[HIllary Sale was kind enough to ask me to say a few words in Larry's honor at the beginning of the AALS Business Associations Section Meeting this afternoon. Below are my remarks.]
I will begin with a movie, which is fitting. Larry and I often spoke about movies.
At the end of Sherlock Holmes 2: A Game of Shadows, Dr. Watson is finishing his chronicle of his exploits with Sherlock Holmes and refers to Holmes as both the greatest champion of the law of his generation and the greatest and wisest man he had ever known. When I watched this movie days after Larry's passing, I realized that I had lost my Sherlock Holmes.
Larry and Sherlock Holmes had a lot in common. Both were brilliant; both were keen observers of detail. Both had encyclopedic knowledge of a vast array of diverse topics: law, busines, economics, science, film, art, books, and music. Like Holmes, Larry had an amazing analytical mind and astounding deductive powers. He was a confident champion of his own theories, but he always demanded that data and facts precede theories. On the other hand, both men could be brusque, unfashionably frank and lovably crotchety.
As news of Larry's unexpected passing spread, many of our colleagues began to post their stories of Larry on Facebook and on various blogs, including this one. Many of these stories, particularly from junior-ish professors, begin with some variation of "I met Larry when he told me I was wrong." These stories usually end with "Larry was right" or at the very least "Larry made my article better." I also have a story like that, but I have lots of other stories, too. I was incredibly lucky to have Larry as a mentor and a faculty colleague here at the University of Illinois, but I was every more lucky to have Larry as a friend and neighbor. I have lots of stories, and I am very sad that I will never have more than I have now.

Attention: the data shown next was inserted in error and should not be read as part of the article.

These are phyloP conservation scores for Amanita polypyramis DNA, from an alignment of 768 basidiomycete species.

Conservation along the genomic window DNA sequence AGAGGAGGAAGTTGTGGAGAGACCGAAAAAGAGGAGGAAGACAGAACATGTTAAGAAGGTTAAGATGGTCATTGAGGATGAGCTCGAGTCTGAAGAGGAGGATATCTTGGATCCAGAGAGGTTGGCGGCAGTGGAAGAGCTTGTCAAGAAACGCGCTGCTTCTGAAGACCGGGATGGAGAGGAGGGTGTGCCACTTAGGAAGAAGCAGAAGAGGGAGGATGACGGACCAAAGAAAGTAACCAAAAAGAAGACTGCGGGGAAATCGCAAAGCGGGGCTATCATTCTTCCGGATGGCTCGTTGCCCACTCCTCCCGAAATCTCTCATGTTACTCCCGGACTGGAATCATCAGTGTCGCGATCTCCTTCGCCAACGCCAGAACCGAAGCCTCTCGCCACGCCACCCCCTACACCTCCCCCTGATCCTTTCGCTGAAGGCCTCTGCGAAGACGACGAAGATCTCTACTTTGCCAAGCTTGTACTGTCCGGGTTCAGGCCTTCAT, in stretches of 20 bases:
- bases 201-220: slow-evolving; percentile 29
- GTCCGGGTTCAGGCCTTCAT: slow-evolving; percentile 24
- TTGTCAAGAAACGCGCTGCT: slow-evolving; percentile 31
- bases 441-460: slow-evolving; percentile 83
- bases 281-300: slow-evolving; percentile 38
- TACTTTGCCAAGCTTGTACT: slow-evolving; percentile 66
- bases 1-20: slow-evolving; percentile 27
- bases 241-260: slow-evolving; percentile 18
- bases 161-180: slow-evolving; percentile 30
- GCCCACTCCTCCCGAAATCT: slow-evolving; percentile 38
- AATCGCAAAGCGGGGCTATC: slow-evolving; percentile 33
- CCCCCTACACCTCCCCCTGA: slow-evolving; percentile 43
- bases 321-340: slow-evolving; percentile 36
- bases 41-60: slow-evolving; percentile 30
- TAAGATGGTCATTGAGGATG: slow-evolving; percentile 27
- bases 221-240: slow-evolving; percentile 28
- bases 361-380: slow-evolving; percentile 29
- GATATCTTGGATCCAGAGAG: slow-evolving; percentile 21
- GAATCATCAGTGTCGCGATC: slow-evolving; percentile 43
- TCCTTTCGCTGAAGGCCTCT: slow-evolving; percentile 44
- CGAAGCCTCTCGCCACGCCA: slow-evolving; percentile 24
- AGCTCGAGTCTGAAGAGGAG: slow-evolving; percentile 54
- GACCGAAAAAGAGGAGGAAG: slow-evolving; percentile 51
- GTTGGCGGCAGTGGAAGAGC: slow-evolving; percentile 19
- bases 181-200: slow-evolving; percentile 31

In the months to come, no doubt academics will take the opportunity to talk and write about Larry's voluminous body of scholarship. However, I hope that we will also take the time to talk about the project he was most excited and impassioned about: the future of legal education and the legal profession. This was not a hobby or an academic interest for Larry -- he was genuinely concerned about the future of the legal profession. He believed that the law industry was changing permanently and that law schools had to adapt to that new reality. He believed that we had to change to equip our students and make them competitive in this brave new law world. I hope that we take up this torch for him.
At the climax of Sherlock Holmes 2, Holmes notes that if he and Watson are successful in their plan (to thwart an assassination attempt), they will avert the destruction of Western Civilization, after which he adds "No pressure." Larry believed that we had to change our law schools in order to avert the destruction of the legal profession. Again, no pressure.
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